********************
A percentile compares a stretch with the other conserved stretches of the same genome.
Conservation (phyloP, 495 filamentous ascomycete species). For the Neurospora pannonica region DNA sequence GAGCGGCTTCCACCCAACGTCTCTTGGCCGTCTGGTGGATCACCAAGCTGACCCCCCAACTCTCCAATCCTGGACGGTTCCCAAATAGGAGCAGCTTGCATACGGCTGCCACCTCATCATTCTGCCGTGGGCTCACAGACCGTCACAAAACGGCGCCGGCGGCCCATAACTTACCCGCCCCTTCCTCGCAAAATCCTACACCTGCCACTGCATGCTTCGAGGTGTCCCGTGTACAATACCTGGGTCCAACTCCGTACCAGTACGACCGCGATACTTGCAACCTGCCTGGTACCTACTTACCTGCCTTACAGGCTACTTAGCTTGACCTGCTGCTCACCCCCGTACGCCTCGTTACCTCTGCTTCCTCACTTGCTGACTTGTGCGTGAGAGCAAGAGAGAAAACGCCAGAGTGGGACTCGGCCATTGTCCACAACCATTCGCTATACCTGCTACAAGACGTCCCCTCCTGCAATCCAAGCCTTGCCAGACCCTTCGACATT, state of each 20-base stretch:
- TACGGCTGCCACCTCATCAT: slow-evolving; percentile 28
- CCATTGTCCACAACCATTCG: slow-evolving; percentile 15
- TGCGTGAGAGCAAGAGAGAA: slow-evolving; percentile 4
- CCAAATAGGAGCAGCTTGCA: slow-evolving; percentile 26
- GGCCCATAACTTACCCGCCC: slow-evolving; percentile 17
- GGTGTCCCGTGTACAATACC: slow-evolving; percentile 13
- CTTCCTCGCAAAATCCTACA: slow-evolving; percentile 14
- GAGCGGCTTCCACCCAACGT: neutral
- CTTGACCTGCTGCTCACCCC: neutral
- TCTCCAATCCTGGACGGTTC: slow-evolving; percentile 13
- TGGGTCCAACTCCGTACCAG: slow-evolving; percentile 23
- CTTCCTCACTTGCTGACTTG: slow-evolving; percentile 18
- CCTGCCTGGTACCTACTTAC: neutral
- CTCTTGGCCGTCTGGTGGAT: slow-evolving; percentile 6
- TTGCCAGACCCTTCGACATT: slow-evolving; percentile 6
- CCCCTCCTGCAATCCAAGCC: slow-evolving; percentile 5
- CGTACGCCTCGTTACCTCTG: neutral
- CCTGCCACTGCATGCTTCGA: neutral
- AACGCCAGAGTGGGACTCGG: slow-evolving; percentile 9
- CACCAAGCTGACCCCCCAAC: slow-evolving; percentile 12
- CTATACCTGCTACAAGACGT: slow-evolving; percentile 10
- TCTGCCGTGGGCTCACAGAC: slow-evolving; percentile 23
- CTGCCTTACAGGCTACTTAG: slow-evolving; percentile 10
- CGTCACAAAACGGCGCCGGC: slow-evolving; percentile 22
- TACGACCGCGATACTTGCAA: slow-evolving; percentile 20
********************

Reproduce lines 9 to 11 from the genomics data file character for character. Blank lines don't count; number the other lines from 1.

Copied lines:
- CTTCCTCGCAAAATCCTACA: slow-evolving; percentile 14
- GAGCGGCTTCCACCCAACGT: neutral
- CTTGACCTGCTGCTCACCCC: neutral